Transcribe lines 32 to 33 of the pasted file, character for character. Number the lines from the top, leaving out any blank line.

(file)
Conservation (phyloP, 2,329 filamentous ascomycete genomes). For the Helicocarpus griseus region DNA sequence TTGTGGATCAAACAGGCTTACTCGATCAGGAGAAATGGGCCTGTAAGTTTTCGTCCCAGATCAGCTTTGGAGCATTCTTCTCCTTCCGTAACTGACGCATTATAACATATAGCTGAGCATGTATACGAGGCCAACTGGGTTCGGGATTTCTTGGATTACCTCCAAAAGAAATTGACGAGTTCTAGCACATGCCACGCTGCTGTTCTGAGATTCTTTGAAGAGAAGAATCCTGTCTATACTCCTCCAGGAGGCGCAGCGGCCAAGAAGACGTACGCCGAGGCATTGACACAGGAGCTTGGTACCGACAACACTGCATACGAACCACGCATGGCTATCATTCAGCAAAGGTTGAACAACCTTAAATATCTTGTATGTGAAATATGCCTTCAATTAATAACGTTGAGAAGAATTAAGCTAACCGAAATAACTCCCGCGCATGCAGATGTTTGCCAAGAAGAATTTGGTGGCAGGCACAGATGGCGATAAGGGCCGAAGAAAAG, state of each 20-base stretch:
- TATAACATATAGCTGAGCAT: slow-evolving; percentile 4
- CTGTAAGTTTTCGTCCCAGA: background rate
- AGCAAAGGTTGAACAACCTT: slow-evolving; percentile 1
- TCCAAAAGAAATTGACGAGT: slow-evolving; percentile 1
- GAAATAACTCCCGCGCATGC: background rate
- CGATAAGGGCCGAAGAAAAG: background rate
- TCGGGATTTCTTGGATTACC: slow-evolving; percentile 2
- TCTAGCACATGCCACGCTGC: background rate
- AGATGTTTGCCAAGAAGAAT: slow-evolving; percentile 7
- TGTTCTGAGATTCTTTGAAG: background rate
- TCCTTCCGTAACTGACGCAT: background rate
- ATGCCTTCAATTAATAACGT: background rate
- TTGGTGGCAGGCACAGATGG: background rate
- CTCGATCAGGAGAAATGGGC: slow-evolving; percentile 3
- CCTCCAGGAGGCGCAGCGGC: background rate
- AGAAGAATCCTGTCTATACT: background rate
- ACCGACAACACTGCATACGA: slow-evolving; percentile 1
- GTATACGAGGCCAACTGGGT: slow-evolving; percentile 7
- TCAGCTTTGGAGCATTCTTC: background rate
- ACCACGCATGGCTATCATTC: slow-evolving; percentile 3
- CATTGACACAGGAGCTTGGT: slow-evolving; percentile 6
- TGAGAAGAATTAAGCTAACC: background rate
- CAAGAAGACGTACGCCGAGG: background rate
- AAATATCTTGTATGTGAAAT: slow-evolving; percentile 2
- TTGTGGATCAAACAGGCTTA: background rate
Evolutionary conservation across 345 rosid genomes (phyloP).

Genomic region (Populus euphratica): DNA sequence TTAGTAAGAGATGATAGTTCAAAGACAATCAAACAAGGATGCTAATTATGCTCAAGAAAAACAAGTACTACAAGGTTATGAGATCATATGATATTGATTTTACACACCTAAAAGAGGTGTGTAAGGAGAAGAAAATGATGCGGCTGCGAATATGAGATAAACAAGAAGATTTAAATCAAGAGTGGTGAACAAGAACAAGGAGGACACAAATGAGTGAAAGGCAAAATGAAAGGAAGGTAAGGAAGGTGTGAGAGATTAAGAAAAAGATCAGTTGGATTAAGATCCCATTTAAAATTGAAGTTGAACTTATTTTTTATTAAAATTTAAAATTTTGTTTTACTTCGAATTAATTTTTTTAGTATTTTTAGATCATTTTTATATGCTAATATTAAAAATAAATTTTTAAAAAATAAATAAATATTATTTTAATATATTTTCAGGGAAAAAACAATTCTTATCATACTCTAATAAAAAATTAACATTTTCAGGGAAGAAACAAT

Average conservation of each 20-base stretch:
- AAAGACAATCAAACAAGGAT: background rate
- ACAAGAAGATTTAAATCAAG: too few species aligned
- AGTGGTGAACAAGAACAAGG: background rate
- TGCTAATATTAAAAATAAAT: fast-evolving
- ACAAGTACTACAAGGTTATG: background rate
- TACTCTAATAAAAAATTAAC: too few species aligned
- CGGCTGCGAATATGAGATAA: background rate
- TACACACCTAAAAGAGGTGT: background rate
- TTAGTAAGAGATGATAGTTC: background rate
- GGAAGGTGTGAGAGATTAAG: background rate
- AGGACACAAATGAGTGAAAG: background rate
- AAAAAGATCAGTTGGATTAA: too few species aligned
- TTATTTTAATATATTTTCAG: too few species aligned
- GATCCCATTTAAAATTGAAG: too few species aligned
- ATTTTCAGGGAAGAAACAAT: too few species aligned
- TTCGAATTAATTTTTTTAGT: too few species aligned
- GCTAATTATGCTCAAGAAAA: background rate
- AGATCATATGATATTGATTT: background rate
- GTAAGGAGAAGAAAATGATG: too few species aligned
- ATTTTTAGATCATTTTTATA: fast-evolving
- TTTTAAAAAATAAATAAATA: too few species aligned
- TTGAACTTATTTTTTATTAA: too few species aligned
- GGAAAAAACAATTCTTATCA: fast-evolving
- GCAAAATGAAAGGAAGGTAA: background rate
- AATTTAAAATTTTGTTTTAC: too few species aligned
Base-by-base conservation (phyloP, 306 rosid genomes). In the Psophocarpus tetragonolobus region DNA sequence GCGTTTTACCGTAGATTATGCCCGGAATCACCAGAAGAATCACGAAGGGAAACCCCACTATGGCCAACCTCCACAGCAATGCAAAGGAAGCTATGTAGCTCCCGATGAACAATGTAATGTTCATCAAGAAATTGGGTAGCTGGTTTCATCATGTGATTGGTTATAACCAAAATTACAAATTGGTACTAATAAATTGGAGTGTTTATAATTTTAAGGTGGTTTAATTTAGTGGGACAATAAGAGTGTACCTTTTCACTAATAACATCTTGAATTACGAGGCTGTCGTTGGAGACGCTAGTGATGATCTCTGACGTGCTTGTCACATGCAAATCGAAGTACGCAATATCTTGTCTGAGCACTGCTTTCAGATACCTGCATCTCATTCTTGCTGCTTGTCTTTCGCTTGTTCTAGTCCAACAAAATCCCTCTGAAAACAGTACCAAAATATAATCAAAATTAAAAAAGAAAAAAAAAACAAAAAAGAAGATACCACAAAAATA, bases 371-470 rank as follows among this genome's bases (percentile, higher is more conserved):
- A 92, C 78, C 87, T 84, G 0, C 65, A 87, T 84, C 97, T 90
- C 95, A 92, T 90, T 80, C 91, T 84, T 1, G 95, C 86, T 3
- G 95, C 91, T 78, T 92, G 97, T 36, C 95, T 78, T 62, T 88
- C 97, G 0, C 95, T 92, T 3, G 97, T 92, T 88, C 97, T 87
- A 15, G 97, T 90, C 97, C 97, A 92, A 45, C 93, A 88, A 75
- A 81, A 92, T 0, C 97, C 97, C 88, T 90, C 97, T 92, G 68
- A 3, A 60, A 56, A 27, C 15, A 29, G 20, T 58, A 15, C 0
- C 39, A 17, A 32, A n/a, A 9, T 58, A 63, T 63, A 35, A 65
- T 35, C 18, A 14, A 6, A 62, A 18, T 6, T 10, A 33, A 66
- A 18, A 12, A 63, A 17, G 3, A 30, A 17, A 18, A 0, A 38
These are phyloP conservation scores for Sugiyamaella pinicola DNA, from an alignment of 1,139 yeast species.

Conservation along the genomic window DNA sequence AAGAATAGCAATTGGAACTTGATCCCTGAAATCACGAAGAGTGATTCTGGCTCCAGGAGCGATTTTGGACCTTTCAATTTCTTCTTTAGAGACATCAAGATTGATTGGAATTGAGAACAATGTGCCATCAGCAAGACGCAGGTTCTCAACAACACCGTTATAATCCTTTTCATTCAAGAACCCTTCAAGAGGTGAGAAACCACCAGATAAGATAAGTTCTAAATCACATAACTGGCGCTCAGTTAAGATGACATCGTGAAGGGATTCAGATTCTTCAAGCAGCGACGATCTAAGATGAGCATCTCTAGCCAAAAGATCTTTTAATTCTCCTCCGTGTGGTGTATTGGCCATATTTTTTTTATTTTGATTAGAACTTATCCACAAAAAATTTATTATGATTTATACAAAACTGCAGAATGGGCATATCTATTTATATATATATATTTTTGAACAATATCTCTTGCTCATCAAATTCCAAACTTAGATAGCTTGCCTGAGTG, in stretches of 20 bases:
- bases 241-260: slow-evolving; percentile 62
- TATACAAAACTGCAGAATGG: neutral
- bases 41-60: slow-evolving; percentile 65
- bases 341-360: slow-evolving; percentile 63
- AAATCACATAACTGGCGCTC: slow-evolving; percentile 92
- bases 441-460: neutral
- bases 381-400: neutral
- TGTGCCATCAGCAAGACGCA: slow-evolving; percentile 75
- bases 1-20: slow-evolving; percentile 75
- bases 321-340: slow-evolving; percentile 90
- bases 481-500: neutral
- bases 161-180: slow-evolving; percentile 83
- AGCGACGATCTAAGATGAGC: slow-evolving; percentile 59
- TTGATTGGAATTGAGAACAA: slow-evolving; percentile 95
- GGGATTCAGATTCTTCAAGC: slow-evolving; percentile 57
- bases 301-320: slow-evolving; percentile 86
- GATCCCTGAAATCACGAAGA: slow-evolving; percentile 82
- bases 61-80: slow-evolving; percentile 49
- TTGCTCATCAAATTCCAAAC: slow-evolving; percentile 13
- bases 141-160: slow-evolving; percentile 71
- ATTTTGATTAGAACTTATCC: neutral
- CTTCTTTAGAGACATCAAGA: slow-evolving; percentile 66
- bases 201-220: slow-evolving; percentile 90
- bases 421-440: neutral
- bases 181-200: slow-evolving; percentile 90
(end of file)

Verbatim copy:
- AGTGGTGAACAAGAACAAGG: background rate
- TGCTAATATTAAAAATAAAT: fast-evolving